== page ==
Unity in Community: Space for the unusual.

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challenge / mentalhealth / wellbeing

“If I get to be me, I belong. If I have to be like you, I fit in.”  – Brené Brown

It’s pretty easy to absorb as true whatever are the social norms we are surrounded by. But when we do that thoughtlessly, we run the risk of discarding any experience or knowledge we feel and/or hold that lands outside of said social norms.

What we want, though, in the communities of which we are a part, aren’t people who simply“fit in” – we want people who belong – no?

And in order for people to belong, they need to be afforded the space to do so – and in order to be afforded the space, there needs to be a flexibility of its surrounding environment for the existence of shapes that hold a different form to their own.

In an individual sense, I’ve learned that it matters that we are able (and it takes courage) to put weight on what it is that we are feeling, what it is that we know- before we pre-emptively discard it as irrelevant in honour of the voices around us (which is usually the easier option).

Over my time as a counsellor (and it’s still early days), I’ve become certain there is always wisdom hidden in the quiet places – I’ve learned that a lack of noise doesn’t necessarily mean a lack of wisdom or data: it just means the volume is set to mute.

Half of what makes counselling therapeutic, is finding a relational space that will gently turn up the volume on the stories that have been overlooked amidst a context that, for whatever reason, has failed to incorporate as important into its wider narrative.

What often brings people into counselling is a sense that:

“I feel this way, but I shouldn’t.”

And this place can be pretty disheartening to both feel as a client and to observe as a counsellor – when into the room comes a fundamental sense that “it isn’t really okay to be me anymore.”

But that sense, is one that has always, always been learned in a communal context.

These sorts of conclusions aren’t ever made in isolation.

In such instances, I have witnessed the counselling room become a mysterious little haven where magic is offered the space to happen.

And the thing is – counselling isn’t about convincing a person to think differently, or about forcing unwarranted advice or change on a person.

Every good counsellor knows that: they don’t actually hold the wisdom hidden within the stories of their clients lives. It’s really just about listening well to stories, and subsequently, offering an experience of being understood – accurately.

That, I think, is what makes up a large part of what is therapeutic about counselling.

And from that place, change often DOES happen.

Go figure. It’s uncomfortably ambiguous.

To take this idea further,

I think we also need to seek to become communities that will learn to be gentle listeners of these sites of tension in a collective sense too: in the same way a heart gets sick from not being able to tune in to whatever feelings and knowledge that lays below, so too will our communities become sick from not listening to the feelings and knowledge that lay hidden, quietly, beneath whatever is loudest on the surface too – hiding God knows what else beneath what has become an unnaturally uniform in shape and tune, community of sameness.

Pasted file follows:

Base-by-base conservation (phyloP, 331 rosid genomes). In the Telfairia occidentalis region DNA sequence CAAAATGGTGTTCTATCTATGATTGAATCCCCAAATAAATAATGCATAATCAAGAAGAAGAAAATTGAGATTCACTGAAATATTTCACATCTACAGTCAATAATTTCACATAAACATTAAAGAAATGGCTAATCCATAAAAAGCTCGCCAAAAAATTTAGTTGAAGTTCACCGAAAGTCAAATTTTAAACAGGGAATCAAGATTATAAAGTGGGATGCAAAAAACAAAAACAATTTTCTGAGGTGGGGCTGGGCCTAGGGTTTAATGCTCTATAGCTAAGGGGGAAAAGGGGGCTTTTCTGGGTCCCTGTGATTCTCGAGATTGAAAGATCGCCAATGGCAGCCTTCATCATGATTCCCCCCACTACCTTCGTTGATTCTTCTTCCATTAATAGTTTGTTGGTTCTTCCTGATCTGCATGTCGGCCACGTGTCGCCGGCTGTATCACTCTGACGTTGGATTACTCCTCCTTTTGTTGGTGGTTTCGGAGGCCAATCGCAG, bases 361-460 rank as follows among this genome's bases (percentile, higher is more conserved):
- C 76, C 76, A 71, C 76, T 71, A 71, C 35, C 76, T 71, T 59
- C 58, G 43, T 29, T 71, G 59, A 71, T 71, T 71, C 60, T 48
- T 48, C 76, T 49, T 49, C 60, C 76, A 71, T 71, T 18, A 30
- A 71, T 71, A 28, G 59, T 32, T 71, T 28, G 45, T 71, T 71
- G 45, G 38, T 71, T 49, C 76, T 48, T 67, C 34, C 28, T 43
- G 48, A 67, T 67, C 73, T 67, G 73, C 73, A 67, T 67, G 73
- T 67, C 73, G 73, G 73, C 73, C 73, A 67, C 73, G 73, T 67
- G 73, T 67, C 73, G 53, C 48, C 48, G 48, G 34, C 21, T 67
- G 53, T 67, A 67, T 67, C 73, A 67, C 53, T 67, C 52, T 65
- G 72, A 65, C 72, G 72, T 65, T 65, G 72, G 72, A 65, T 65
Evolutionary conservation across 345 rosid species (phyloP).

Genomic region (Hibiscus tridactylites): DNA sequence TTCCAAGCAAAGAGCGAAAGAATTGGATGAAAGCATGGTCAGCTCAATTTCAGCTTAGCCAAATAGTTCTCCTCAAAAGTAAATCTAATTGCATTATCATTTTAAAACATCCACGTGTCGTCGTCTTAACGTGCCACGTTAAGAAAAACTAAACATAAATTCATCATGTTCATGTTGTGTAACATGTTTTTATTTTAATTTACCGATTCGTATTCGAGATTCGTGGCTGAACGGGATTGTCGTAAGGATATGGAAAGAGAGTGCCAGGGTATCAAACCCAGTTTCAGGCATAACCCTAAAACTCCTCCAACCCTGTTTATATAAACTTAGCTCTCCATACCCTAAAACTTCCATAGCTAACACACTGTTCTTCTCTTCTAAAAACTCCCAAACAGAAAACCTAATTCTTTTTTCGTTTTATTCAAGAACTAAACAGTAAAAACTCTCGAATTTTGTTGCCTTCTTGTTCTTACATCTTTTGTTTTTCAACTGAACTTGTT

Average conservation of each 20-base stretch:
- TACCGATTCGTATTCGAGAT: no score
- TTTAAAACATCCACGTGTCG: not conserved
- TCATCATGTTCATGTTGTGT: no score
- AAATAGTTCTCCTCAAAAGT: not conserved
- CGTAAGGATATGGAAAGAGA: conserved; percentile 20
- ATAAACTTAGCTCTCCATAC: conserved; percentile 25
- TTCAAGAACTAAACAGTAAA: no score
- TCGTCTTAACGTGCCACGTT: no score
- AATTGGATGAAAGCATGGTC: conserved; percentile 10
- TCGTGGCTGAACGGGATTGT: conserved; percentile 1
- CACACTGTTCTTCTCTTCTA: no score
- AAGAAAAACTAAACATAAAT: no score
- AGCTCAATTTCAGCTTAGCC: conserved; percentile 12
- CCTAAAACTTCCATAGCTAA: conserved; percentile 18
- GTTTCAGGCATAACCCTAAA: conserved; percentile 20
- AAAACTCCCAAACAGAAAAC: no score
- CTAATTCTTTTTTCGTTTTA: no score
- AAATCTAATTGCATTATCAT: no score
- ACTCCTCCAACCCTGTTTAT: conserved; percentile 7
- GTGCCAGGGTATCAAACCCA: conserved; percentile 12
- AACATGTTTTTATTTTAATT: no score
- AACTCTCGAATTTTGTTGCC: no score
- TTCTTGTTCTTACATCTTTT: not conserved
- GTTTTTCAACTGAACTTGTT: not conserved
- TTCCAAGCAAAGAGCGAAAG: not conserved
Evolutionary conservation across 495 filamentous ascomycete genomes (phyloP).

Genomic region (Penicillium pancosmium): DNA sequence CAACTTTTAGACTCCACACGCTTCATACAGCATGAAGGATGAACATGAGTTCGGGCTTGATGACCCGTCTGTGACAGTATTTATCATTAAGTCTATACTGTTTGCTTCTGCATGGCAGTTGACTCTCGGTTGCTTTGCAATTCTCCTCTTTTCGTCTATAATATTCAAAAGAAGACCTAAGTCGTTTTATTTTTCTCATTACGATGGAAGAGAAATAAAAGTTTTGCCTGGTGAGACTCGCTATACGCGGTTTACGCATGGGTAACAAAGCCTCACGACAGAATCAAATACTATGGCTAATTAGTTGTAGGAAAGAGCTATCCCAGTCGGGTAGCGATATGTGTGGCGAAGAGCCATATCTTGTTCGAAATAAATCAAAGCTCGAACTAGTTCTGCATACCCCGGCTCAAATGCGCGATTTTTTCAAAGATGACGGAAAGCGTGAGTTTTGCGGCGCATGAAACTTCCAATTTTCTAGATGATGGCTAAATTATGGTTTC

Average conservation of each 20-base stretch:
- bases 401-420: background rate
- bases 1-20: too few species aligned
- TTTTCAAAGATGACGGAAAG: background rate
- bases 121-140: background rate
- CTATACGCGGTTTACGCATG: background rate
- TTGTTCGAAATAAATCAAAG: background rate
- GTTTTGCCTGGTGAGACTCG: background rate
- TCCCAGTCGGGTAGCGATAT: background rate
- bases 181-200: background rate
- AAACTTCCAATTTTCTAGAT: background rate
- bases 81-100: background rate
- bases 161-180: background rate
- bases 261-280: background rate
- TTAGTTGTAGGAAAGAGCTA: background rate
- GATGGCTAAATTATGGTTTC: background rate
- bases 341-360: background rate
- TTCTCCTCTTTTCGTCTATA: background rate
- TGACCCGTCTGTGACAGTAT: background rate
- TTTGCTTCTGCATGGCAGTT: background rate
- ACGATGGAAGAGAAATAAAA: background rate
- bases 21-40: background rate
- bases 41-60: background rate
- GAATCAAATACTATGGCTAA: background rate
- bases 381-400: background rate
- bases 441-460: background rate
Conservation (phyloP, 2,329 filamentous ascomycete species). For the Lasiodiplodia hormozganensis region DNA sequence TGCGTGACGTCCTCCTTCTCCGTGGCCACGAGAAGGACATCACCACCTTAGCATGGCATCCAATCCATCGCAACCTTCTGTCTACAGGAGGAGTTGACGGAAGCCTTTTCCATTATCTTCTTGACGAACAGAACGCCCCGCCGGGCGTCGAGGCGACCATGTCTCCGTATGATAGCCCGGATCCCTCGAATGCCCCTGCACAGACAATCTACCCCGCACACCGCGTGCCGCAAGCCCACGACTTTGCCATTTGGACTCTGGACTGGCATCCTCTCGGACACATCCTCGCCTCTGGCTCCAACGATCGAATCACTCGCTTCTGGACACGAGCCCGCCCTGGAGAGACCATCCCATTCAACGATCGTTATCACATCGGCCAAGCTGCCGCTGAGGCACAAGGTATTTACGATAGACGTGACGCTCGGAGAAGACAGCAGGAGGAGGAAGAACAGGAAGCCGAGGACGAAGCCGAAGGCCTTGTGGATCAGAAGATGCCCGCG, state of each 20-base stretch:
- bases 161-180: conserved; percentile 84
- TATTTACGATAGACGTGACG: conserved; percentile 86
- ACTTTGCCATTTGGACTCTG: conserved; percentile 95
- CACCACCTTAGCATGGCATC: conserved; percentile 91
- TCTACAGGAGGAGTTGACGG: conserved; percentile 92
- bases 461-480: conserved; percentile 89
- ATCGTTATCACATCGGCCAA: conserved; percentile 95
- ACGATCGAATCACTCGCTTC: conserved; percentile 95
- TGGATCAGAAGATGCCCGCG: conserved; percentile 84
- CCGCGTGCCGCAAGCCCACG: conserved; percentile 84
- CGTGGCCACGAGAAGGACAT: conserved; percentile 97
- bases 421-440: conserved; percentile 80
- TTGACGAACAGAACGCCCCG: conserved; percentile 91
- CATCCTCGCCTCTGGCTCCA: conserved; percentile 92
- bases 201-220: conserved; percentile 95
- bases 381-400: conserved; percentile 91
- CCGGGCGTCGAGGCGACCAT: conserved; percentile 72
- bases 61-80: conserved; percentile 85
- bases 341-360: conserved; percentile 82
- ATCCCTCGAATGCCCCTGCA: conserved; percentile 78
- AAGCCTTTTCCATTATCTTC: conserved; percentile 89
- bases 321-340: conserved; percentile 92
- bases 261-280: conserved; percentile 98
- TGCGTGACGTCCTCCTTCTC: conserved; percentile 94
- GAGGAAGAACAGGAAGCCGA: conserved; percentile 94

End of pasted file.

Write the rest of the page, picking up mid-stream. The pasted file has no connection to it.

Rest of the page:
I know from the counselling room that it does us good to be able to share what we’ve somehow learned is better to hide – but what makes it good in the counselling context particularly is how that story, no matter what it is, is received.

How our stories are received – matters.

What if, in our communities, the dominant noise is inadvertently drowning out, and consequently, shaming whatever experiences/knowledges that hold a different tune? And what is that doing to our collective sense of genuine unity?

There is a lot of cultural noise out there at the moment and to this I would question: are we fostering the kind of environment where there’s space for the other voice to be heard? Or are we, as Donald Miller quotes, “too busy scaring people from the territory we feel compelled to defend?”

I think often what each territory represents is important and that it has become loud for good reason

– but unless there is some sort of grace and space for whatever is unusual amidst our various and familiar territories, our connections with each other will only ever run surface deep, and the shame of what it is to be different, will have our communities filled with people who have conformed their shape to ‘fit,’ and in doing so – drive our hearts further apart, rather than closer together, and keep hidden beneath the surface, much of the raw material required to bring about some genuine growth, connection and unity.

I think it’s probably a messier, less safe way of going about things – but worth it, maybe?

The Author

30. Counsellor + Post Grad Theology Student + Ponderer + Writer + Do-er of hair.

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